Damage-associated molecular patterns in the pathogenesis of osteoarthritis: potentially novel therapeutic targets

John H. Rosenberg, Vikrant Rai, Matthew Dilisio, Devendra K. Agrawal

Research output: Contribution to journalArticle

18 Citations (Scopus)

Abstract

Osteoarthritis (OA) is a chronic disease that degrades the joints and is often associated with increasing age and obesity. The two most common sites of OA in adults are the knee and hip joints. Increased mechanical stress on the joint from obesity can cause the articular cartilage to degrade and release damage-associated molecular patterns (DAMPs). These DAMPs are involved in various molecular pathways that interact with nuclear factor-kappa B and result in the transcription of inflammatory cytokines and activation of matrix metalloproteinases that progressively destroy cartilage. This review focuses on the interactions and contribution to the pathogenesis and progression of OA through the DAMPs: high-mobility group box 1 (HMGB-1), the receptor for advanced glycation end-products (RAGE), the alarmin proteins S100A8 and S100A9, and heparan sulfate. HMGB-1 is released from damaged or necrotic cells and interacts with toll-like receptors (TLRs) and RAGE to induce inflammatory signals, as well as behave as an inflammatory cytokine to activate innate immune cells. RAGE interacts with HMGB-1, advanced glycation end-products, and innate immune cells to increase local inflammation. The alarmin proteins are released following cell damage and interact through TLRs to increase local inflammation and cartilage degradation. Heparan sulfate has been shown to facilitate the binding of HMGB-1 to RAGE and could play a role in the progression of OA. Targeting these DAMPs may be the potential therapeutic strategies for the treatment of OA.

Original languageEnglish (US)
Pages (from-to)1-9
Number of pages9
JournalMolecular and Cellular Biochemistry
DOIs
StateAccepted/In press - May 4 2017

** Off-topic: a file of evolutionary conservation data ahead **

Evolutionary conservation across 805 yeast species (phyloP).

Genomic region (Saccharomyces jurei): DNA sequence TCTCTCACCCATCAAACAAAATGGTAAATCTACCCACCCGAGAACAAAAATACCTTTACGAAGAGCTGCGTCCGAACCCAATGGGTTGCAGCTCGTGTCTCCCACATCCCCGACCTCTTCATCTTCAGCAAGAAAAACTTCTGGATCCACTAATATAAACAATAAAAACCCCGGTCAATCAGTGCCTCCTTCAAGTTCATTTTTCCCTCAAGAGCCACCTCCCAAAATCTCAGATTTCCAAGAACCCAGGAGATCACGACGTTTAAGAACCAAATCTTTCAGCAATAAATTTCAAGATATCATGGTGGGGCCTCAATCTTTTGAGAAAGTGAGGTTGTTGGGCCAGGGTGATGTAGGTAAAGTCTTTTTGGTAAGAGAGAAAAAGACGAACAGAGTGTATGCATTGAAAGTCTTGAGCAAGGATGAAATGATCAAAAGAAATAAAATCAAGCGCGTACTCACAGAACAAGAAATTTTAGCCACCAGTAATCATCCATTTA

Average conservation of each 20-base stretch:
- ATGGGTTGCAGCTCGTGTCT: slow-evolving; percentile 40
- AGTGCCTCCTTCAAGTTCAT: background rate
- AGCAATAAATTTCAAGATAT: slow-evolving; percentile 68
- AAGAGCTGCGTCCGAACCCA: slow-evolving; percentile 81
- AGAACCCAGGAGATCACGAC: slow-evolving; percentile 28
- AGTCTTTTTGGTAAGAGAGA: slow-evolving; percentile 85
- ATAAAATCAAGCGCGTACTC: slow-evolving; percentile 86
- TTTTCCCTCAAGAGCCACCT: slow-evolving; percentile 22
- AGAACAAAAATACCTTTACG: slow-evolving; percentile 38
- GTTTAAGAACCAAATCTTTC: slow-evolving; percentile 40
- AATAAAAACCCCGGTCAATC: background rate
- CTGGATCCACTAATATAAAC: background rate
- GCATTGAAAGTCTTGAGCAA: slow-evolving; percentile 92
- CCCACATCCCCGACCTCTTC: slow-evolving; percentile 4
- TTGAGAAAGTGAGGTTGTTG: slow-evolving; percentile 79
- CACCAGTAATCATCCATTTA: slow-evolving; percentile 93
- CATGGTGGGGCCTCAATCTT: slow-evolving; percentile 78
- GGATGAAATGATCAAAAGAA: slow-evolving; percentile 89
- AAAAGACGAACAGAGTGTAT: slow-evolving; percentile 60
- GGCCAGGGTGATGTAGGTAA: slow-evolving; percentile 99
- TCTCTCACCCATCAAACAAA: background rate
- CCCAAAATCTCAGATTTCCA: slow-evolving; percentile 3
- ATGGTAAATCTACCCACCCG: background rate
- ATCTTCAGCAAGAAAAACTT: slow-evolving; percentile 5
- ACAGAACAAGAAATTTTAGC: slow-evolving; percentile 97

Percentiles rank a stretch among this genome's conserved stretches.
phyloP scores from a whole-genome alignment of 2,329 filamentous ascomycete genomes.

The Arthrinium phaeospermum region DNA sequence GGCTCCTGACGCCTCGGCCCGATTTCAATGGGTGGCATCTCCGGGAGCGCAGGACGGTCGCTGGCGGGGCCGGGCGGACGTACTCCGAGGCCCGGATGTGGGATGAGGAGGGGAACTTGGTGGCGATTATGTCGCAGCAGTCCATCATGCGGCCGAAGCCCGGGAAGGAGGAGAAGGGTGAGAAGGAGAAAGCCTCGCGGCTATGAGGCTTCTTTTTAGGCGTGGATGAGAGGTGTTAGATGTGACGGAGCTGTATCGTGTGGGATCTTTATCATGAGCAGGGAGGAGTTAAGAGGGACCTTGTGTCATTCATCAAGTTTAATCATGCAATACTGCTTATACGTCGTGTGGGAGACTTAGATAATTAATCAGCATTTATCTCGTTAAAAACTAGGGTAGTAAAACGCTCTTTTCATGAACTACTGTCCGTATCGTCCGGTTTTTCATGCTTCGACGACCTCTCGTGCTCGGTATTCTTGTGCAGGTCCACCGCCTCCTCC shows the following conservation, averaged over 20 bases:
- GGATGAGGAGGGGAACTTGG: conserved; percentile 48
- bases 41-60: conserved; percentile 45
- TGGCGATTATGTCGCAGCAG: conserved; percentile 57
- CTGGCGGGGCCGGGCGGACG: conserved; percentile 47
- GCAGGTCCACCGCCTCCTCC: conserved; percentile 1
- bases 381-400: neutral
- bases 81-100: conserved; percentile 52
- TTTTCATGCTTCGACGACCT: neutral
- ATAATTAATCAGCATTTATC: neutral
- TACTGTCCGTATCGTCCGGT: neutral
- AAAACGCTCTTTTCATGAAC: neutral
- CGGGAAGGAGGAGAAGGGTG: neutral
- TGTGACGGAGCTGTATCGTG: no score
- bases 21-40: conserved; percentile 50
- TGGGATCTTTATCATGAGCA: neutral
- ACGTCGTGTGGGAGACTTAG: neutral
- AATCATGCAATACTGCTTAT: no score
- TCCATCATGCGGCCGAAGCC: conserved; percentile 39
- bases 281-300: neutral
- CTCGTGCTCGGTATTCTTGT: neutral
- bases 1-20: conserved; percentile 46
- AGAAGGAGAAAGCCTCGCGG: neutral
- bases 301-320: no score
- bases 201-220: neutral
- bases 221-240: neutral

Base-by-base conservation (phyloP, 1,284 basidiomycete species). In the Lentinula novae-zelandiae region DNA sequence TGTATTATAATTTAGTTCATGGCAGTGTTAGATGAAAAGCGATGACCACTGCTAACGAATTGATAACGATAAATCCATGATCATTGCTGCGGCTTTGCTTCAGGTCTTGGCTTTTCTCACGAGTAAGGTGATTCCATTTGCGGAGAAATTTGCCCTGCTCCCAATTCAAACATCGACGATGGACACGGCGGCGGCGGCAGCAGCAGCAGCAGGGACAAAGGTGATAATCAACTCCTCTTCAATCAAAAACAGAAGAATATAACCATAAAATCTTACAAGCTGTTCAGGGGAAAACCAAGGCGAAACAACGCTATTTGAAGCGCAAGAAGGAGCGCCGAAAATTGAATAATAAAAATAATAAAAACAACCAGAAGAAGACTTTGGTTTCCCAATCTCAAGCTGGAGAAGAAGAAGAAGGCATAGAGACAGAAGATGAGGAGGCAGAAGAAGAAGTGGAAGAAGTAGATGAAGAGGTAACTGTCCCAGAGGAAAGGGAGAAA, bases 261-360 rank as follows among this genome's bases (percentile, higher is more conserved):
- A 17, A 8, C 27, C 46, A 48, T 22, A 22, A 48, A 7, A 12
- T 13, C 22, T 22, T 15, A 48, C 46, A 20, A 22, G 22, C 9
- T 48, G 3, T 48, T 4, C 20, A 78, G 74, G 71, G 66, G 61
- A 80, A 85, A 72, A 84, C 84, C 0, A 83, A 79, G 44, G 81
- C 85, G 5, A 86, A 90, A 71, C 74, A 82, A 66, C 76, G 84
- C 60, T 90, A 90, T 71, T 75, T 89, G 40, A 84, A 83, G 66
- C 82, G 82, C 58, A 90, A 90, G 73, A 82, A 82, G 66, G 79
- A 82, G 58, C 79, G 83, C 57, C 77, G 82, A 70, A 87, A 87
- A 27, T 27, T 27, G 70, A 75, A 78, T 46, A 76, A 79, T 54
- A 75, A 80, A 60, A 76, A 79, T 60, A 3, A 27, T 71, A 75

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Osteoarthritis
Cartilage
Heparitin Sulfate
Toll-Like Receptors
Cytokines
Obesity
Joints
Advanced Glycosylation End Products
NF-kappa B
Inflammation
Transcription
Therapeutics
Matrix Metalloproteinases
Mechanical Stress
Hip Joint
Articular Cartilage
Knee Joint
Chemical activation
Cells
Chronic Disease

All Science Journal Classification (ASJC) codes

  • Molecular Biology
  • Clinical Biochemistry
  • Cell Biology

Cite this

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abstract = "Osteoarthritis (OA) is a chronic disease that degrades the joints and is often associated with increasing age and obesity. The two most common sites of OA in adults are the knee and hip joints. Increased mechanical stress on the joint from obesity can cause the articular cartilage to degrade and release damage-associated molecular patterns (DAMPs). These DAMPs are involved in various molecular pathways that interact with nuclear factor-kappa B and result in the transcription of inflammatory cytokines and activation of matrix metalloproteinases that progressively destroy cartilage. This review focuses on the interactions and contribution to the pathogenesis and progression of OA through the DAMPs: high-mobility group box 1 (HMGB-1), the receptor for advanced glycation end-products (RAGE), the alarmin proteins S100A8 and S100A9, and heparan sulfate. HMGB-1 is released from damaged or necrotic cells and interacts with toll-like receptors (TLRs) and RAGE to induce inflammatory signals, as well as behave as an inflammatory cytokine to activate innate immune cells. RAGE interacts with HMGB-1, advanced glycation end-products, and innate immune cells to increase local inflammation. The alarmin proteins are released following cell damage and interact through TLRs to increase local inflammation and cartilage degradation. Heparan sulfate has been shown to facilitate the binding of HMGB-1 to RAGE and could play a role in the progression of OA. Targeting these DAMPs may be the potential therapeutic strategies for the treatment of OA.",
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